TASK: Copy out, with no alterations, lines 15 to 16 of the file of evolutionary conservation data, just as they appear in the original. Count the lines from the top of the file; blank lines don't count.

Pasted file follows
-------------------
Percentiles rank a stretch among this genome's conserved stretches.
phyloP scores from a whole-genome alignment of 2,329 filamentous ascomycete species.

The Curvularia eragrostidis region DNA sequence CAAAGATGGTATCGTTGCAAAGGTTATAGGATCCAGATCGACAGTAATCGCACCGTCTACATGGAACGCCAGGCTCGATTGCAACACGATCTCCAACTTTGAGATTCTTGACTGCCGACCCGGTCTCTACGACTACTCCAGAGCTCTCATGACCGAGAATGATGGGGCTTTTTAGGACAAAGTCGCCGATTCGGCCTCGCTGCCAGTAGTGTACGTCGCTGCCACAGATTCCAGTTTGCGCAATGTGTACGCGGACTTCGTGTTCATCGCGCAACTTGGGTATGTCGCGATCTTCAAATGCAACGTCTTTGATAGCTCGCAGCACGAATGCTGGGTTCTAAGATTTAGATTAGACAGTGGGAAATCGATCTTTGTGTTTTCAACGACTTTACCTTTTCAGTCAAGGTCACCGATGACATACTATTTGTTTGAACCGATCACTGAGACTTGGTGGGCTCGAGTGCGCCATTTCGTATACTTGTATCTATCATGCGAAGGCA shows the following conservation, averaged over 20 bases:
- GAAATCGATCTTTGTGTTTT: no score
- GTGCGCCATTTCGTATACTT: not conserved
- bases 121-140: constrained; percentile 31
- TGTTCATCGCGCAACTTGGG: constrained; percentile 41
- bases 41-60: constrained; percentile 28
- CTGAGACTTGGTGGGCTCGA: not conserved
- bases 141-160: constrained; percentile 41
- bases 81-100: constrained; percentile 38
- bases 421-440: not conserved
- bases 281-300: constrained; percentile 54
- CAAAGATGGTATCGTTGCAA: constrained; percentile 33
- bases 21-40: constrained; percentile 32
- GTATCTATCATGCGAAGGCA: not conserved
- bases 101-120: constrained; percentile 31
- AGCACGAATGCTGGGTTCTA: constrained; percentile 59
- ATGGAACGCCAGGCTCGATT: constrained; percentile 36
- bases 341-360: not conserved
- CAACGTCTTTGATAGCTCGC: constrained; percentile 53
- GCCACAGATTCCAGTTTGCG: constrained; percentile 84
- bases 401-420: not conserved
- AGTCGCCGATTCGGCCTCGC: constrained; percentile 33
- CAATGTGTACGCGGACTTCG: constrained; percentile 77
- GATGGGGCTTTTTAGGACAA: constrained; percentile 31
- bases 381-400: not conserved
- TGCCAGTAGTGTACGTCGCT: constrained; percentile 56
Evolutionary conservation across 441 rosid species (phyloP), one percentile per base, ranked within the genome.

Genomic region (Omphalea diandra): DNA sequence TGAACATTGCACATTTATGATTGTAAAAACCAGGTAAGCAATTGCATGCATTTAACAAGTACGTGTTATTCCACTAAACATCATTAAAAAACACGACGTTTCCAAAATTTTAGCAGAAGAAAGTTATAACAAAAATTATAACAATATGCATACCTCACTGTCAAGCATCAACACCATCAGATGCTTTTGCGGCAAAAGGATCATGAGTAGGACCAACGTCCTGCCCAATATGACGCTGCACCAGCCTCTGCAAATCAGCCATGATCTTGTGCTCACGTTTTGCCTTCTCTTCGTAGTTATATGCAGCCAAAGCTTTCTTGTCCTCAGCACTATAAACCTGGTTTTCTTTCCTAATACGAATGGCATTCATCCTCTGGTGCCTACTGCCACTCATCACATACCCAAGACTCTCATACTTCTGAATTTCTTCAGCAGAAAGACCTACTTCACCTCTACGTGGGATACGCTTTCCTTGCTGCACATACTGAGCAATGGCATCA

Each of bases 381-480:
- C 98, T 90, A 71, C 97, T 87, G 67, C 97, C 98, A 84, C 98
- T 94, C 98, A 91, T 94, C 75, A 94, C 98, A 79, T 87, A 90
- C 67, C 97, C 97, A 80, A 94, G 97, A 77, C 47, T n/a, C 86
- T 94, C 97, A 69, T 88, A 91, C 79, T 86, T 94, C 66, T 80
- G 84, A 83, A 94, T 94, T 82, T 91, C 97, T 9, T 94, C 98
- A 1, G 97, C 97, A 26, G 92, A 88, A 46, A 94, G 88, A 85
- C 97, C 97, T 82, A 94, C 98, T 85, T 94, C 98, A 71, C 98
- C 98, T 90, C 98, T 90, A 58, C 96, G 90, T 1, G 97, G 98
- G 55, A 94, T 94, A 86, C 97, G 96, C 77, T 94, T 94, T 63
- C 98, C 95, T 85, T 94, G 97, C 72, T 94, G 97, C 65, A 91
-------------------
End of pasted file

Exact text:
- bases 21-40: constrained; percentile 32
- GTATCTATCATGCGAAGGCA: not conserved